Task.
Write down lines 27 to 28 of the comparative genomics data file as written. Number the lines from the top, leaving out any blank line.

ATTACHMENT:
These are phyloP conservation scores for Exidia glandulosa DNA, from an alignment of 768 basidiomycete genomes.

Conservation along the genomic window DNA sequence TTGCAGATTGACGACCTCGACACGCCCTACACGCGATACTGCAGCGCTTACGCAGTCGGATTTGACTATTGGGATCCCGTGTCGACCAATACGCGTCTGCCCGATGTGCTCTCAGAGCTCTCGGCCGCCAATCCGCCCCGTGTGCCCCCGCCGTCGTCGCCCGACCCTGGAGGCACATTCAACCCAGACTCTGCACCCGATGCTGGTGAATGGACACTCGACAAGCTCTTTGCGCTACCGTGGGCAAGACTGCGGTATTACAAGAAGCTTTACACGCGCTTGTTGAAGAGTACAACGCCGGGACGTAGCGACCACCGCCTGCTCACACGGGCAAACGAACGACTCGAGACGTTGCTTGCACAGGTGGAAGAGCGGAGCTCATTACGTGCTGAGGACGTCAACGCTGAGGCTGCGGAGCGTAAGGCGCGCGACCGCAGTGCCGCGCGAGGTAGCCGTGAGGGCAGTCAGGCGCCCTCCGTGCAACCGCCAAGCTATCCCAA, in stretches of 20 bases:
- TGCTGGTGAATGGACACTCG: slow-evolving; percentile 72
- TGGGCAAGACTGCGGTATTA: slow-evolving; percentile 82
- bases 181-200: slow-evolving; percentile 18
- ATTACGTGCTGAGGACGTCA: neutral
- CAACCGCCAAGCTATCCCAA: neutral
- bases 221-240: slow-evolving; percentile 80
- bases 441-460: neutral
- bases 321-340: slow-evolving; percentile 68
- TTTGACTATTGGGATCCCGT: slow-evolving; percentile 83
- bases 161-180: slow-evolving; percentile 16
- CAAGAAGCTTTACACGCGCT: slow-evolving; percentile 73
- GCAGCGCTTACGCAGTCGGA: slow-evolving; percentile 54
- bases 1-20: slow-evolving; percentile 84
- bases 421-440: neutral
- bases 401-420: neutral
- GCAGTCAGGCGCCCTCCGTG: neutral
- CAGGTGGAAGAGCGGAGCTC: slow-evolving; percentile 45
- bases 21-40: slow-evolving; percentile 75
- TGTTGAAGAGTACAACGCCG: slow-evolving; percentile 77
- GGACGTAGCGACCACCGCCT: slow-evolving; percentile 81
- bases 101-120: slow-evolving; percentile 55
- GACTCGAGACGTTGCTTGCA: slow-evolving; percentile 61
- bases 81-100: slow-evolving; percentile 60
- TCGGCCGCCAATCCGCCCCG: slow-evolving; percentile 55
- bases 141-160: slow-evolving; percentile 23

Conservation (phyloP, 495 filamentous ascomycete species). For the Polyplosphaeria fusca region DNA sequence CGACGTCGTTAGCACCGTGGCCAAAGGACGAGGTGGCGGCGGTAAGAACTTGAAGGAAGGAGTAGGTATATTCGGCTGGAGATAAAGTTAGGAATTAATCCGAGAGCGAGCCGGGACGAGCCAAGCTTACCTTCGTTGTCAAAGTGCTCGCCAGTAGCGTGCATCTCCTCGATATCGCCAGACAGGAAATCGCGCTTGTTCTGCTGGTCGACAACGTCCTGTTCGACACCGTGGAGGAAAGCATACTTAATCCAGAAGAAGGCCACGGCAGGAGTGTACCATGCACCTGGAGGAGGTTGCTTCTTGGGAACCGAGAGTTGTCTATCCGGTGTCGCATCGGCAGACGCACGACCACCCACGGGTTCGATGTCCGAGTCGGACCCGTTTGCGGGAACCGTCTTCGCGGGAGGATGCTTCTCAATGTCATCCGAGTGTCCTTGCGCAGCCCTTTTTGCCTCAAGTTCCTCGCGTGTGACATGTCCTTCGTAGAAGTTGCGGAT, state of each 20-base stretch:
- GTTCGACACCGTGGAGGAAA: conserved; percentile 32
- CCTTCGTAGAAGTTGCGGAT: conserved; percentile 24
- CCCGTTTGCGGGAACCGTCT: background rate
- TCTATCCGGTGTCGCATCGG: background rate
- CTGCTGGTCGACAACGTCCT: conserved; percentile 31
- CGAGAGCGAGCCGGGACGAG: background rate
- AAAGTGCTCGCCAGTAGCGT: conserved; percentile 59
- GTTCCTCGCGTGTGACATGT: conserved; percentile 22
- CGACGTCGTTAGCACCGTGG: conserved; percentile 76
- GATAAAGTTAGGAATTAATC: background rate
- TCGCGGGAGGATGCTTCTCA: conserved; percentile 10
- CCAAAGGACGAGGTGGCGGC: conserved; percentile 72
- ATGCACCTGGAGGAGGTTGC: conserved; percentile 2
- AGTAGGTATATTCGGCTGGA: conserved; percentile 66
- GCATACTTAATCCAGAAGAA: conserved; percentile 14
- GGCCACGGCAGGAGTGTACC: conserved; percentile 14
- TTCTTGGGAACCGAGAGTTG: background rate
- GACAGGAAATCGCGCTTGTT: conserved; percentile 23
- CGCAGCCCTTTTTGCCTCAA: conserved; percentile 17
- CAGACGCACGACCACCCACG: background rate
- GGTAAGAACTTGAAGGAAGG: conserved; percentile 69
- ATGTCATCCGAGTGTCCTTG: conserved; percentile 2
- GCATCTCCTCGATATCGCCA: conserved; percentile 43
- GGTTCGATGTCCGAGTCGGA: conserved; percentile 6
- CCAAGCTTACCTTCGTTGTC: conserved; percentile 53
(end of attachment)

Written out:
- bases 141-160: slow-evolving; percentile 23

Conservation (phyloP, 495 filamentous ascomycete species). For the Polyplosphaeria fusca region DNA sequence CGACGTCGTTAGCACCGTGGCCAAAGGACGAGGTGGCGGCGGTAAGAACTTGAAGGAAGGAGTAGGTATATTCGGCTGGAGATAAAGTTAGGAATTAATCCGAGAGCGAGCCGGGACGAGCCAAGCTTACCTTCGTTGTCAAAGTGCTCGCCAGTAGCGTGCATCTCCTCGATATCGCCAGACAGGAAATCGCGCTTGTTCTGCTGGTCGACAACGTCCTGTTCGACACCGTGGAGGAAAGCATACTTAATCCAGAAGAAGGCCACGGCAGGAGTGTACCATGCACCTGGAGGAGGTTGCTTCTTGGGAACCGAGAGTTGTCTATCCGGTGTCGCATCGGCAGACGCACGACCACCCACGGGTTCGATGTCCGAGTCGGACCCGTTTGCGGGAACCGTCTTCGCGGGAGGATGCTTCTCAATGTCATCCGAGTGTCCTTGCGCAGCCCTTTTTGCCTCAAGTTCCTCGCGTGTGACATGTCCTTCGTAGAAGTTGCGGAT, state of each 20-base stretch: